UK casualties in Afghanistan database FAQs
Details of UK troops killed in Afghanistan are being compiled by the BBC News website. This guide explains how the information is put together.
What sources are used?
Details of British casualties are released by the Ministry of Defence.
The MoD has a public record of the fatalities in Afghanistan which is routinely updated following a death.
In some cases, information may also come from other sources, such as contemporaneous BBC News stories, official reports, relatives' statements and inquests.
Why are some of the details incomplete?
If some of the information relating to a casualty has not been confirmed, the relevant space is left blank.
Following a fatality, the MoD often confirms only that somebody has died and, perhaps, some basic information such as the regiment and the place of the incident.
Further details, such as the name and birthplace of the person killed and a picture, are often released later.
The tables are updated as soon as possible after information becomes available.
What about figures for those wounded?
Details of those wounded in Afghanistan are not part of the BBC casualties database but the MoD publishes figures every two weeks.
Are insurgent or Taliban figures reported?
BBC Defence Correspondent Caroline Wyatt explains: "In our coverage of Afghanistan, we at BBC News do not generally report the numbers of Taliban or insurgent casualties and fatalities, because there are no reliable or verifiable source figures available."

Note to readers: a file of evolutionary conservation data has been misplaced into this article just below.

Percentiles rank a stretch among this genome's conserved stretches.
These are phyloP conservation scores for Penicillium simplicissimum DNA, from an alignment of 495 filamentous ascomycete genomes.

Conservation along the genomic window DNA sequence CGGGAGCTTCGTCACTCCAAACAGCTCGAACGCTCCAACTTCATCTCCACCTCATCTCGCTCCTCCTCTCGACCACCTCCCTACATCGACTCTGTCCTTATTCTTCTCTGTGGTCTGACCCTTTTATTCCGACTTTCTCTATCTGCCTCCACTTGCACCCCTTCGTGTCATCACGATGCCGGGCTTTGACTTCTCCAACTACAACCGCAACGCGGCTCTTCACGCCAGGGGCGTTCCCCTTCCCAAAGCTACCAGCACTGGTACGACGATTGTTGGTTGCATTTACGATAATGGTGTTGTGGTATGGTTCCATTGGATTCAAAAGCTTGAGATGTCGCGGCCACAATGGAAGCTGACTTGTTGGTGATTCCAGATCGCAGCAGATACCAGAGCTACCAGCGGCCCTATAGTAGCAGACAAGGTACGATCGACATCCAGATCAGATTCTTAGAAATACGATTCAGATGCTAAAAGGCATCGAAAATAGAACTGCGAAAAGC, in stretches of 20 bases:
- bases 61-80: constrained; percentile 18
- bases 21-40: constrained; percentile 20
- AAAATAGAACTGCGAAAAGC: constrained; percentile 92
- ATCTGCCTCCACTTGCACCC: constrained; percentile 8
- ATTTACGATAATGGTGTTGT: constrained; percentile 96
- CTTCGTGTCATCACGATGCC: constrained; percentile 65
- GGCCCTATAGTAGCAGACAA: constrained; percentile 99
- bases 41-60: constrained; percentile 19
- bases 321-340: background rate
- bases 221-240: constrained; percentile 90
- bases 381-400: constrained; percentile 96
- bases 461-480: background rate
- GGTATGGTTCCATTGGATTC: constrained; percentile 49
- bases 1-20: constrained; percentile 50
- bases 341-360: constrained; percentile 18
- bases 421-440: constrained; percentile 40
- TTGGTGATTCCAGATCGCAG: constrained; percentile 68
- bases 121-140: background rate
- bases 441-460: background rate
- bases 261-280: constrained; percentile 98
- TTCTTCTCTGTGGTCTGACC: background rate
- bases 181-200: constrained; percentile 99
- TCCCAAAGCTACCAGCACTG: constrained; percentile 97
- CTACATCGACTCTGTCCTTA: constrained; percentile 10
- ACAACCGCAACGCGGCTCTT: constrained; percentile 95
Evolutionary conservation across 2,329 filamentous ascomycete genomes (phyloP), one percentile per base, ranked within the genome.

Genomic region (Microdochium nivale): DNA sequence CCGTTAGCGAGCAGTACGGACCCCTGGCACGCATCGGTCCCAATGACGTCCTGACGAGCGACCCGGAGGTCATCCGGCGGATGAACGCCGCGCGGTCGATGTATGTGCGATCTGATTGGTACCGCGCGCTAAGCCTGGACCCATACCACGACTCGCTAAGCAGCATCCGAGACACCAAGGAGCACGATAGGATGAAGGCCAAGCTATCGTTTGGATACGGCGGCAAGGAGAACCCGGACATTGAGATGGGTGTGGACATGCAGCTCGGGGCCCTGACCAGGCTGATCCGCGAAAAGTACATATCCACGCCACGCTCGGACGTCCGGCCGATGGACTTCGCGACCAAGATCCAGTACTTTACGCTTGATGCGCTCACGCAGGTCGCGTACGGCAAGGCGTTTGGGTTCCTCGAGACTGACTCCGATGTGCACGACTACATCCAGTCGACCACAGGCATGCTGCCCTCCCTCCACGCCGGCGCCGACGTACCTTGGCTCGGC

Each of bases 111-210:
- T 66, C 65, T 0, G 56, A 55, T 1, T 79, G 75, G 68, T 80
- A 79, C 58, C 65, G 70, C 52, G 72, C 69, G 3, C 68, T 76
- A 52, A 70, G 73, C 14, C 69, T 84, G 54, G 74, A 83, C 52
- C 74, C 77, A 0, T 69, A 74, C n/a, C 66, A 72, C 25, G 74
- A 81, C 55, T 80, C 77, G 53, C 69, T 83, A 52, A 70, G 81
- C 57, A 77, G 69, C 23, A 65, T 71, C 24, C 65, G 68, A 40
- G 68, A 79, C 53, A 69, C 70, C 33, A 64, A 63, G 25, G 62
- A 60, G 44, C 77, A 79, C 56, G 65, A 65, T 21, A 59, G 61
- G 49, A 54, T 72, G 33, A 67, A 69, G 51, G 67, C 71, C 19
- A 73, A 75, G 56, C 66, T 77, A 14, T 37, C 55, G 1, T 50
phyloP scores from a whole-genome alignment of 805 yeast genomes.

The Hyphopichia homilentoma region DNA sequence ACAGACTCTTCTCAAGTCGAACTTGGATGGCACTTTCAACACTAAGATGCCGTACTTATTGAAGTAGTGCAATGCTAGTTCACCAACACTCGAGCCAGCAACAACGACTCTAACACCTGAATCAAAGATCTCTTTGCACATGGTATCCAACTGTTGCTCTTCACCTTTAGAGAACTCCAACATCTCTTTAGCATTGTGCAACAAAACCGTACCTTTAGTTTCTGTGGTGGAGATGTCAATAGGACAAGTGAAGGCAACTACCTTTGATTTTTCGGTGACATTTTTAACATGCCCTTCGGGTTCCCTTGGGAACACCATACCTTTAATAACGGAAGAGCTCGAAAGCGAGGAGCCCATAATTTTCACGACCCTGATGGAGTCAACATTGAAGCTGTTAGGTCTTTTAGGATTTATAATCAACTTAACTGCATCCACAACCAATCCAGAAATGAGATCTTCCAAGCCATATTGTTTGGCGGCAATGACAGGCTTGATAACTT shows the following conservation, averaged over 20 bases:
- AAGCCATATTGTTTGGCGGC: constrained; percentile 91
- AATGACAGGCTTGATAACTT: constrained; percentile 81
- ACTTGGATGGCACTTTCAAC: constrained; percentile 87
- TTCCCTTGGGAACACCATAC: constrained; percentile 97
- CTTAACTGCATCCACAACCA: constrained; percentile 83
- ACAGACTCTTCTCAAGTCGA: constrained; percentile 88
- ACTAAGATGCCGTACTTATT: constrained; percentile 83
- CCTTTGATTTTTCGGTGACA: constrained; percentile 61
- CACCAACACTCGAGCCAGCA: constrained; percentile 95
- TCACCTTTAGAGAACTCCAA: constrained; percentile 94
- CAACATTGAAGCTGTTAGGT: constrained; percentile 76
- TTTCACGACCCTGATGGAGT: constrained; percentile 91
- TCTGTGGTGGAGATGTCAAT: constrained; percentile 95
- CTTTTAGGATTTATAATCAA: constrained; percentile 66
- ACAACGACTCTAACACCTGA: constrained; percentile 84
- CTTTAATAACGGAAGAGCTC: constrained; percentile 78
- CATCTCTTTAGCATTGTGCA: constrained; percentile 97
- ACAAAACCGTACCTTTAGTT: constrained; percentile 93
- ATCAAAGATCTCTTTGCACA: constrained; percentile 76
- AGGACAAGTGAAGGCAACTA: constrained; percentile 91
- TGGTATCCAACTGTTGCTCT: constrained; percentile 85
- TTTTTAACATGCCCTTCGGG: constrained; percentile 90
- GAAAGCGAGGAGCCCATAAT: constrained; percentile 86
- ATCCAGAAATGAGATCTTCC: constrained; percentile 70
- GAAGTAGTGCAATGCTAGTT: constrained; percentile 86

Are all the casualties British?
No. The tables include details of overseas nationals who were killed in Afghanistan while serving with the UK Armed Forces.
Among the fatalities are nationals of Fiji, the Irish Republic, Jamaica, Nepal, New Zealand, South Africa and Zimbabwe.
Why do some of the numbers in the figures page appear different from MoD figures?
The MoD classification of "killed in action" covers a number of different types of incident including friendly fire and some accidental deaths.
In order to show a greater level of detail, we have split the data a different way and grouped them according to deaths caused by hostile action, accidents or other reasons. Therefore the number of fatalities caused by hostile action on our table will be smaller than the MoD's "killed in action" category.
The hostile category includes deaths caused by: improvised explosive devices (IEDs), roadside bombs or landmines; gunshot wounds; indirect fire, such as mortar or rocket attacks; hand or rocket-propelled grenades; suicide bombers; other causes.